What do you think about …?

What are you views on …?

What do you feel about …?

What’s your opinion of …?

What are your feelings about …?

Have you got any comments on …?

Could I have your reaction to …?

Do you have any particular views on …?

Don’t you agree, …?

I think X knows more about this than I do.

I expect X will agree with me when I say ….


Asking for permission

Can I …?

May I …?

Could I …?

Could I possibly …?

Do you mind if I …?

Would it be possible for me to …?

Would it be all right if I …?



Well . maybe . possibly .

Yes, but don’t you think .?

I can see your point, but ..

I think that’s debatable.

Perhaps, but don’t you think that ..

I see what you mean but ..

I agree to some extent, but ….

I see what you mean, but ..

But isn’t it really a question of ..

But what about .?

But surely .?

But don’t you think that .?

I take your point, but ..

It seems to me ….

I tend to think ….

I don’t think I’d say that.

I’m not so sure about that.

You may be right.

But all the evidence suggests that ..

I’m afraid I can’t agree with . on this matter.

I wouldn’t say that.

I don’t agree at all.

I can’t accept that.


Changing the subject/moving on



All right

I think we’ve finished that item.

If we can now turn to ….

Can we move on to the next point now.

I’d like now to move on to ..

Turning now to..

Moving on now to.

Having looked at ., I’d now like to consider ..

I now want to turn to ….

The next point is ..

Another interesting point is ..

The next aspect I’d like to consider is .

I’d now like to turn to ..

What do you think about X?

Checking that people are following

Is that clear?

Is everyone following?

All right?


All right so far?

Are you with me?

Do you see what I mean?


Checking that you have understood

So you’re telling me that I can’t ..

So what you’re saying is that ..

So you mean that ..

Are you saying that .?

Am I correct in assuming that .?

Let me just make sure – your point is that .

If I have understood you correctly, your point is that .


Controlling the discussion

Let’s start by looking at ….

So, I think we have agree that ….

Well, I think that covers everything.

Does anyone disagree with this?

Does anyone have any comments or questions?

So is this the same as your experience?

So, Y, what is your opinion of this?

X, what do you think?

Don’t you agree, X?

Do you agree with what X has just said?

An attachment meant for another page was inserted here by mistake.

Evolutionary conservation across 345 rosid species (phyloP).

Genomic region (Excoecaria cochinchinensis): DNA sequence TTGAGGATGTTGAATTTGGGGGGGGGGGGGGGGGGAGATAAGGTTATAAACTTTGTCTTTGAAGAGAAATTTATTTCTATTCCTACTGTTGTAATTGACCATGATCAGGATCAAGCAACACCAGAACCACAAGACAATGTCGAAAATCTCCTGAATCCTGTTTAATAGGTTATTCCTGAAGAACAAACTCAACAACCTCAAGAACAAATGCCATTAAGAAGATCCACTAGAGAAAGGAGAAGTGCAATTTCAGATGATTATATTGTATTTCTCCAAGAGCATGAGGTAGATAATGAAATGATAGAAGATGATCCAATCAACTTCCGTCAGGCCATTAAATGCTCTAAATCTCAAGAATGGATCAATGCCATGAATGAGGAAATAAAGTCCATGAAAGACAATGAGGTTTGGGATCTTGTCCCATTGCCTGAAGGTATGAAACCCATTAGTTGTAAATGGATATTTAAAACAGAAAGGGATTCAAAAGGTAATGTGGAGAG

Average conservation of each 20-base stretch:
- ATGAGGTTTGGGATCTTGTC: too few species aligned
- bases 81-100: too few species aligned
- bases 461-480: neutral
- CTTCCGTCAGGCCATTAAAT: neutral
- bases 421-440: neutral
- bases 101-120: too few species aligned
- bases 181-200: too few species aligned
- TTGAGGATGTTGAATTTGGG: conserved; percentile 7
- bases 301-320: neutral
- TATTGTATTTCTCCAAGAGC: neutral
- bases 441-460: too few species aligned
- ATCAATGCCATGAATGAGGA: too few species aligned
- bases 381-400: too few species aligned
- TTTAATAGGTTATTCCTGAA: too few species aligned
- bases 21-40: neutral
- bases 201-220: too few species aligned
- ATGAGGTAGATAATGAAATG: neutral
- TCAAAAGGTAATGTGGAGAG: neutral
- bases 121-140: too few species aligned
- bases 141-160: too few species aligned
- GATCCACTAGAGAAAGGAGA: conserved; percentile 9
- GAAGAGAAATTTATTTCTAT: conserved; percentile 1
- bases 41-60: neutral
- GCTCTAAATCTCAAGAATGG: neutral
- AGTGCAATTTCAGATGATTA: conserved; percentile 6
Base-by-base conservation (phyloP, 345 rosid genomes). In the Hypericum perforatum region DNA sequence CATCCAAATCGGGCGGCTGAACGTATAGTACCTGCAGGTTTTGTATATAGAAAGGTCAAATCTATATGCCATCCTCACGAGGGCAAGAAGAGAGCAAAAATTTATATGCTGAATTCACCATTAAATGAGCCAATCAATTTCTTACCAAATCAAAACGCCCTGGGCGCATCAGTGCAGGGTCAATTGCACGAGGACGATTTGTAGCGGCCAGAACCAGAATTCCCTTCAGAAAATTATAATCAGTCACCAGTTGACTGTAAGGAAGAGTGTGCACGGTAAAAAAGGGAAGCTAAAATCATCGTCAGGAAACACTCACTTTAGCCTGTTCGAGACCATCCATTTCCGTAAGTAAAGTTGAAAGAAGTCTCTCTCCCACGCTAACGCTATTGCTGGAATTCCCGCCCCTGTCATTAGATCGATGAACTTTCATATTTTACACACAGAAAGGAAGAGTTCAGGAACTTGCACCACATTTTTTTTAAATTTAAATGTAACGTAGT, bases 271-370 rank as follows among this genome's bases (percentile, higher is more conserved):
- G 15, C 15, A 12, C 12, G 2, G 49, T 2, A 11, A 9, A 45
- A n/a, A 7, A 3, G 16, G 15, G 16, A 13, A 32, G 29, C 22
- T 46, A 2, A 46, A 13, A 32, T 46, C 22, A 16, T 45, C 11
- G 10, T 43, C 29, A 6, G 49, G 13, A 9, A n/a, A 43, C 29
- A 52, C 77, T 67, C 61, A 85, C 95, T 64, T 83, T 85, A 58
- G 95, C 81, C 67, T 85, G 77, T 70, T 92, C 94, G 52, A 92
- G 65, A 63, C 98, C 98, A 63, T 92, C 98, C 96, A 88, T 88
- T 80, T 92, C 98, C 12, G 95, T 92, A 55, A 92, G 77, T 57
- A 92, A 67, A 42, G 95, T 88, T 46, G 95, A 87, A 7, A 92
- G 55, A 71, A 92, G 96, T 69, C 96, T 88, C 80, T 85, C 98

Does anyone else have any opinions?


Dealing with difficult questions

. is important but it’s too complex for us to deal with here.

I think the aim of this task is to focus on X rather than Y

It’s too early for us to say whether ..

We don’t have enough evidence to show that ..

That’s not something I’ve had time to deal with, but ..

I’d prefer to deal with that point later.


That’s a good idea.


Why don’t you …?

Go on.

Emphasising a point

I want to stress ….

I want to highlight ….

I’d like to emphasise ….

I’d like to put emphasis on ….

It’s important to remember that ….

We should bear in mind that ….

Don’t forget that ….

The crucial point is ….

The essential point is ….

The fundamental point is ….

Furthermore, ….

What’s more, …

This supports my argument that, ….

It follows, therefore, that ….

What (in effect) we are saying is ….



That’s a good idea.

That’s a very good point.

That’s exactly what we need.

You might be right.

That’s all very well, but ….

I’m not so sure about that.

Very interesting. How exactly do you propose to ..?

I can see your point, but ….

I don’t see how you can argue that …


Exemplification – giving examples

For example, ..

For instance, ..

And as proof of that, ..

Remember .

You only have to think of ..

To illustrate my/our point ….

Following up a question

That’s not really what I was asking. My question is about ..

Perhaps I didn’t make my question clear. In fact what I asked was .

I think you’ve answered a slightly different question. What I would like to know is .

I understand that but what I actually had in mind was .

Sorry, I’m still not clear about .


Giving opinions.

I definitely think that….

I’m sure that….

I’m convinced that….

I really do think that….

I’m of the opinion that …

As I see it, ….

I think ….

I consider ….

I feel ….

Personally, I believe …

In my opinion/view, ….

It seems to me ….

I’m inclined to think that …

I tend to think that ….

Interrupting politely

May I …?

Could I possibly …?

Do you mind if I …?

Would it be possible for me to …?

I’m sorry to bother you, but …

Would it be all right if I …?

If I could just come in here.

Sorry to interrupt, but .

I’d just like to say that …



In other words,
Or rather,
That is to say,
To put it another way,
If we put that another way,
I mean
By which I mean
Or you could say
The point I’m making is
That is to say,
That is,
That means


What I

‘m suggesting
‘m trying to say
meant to say
should have said


Let me put it another way


Speeding up things

Can we move on to the next point, please.

We need to move on quickly, now.

The next point is .

Sorry, that’s all we have time for.

Group Discussions Quiz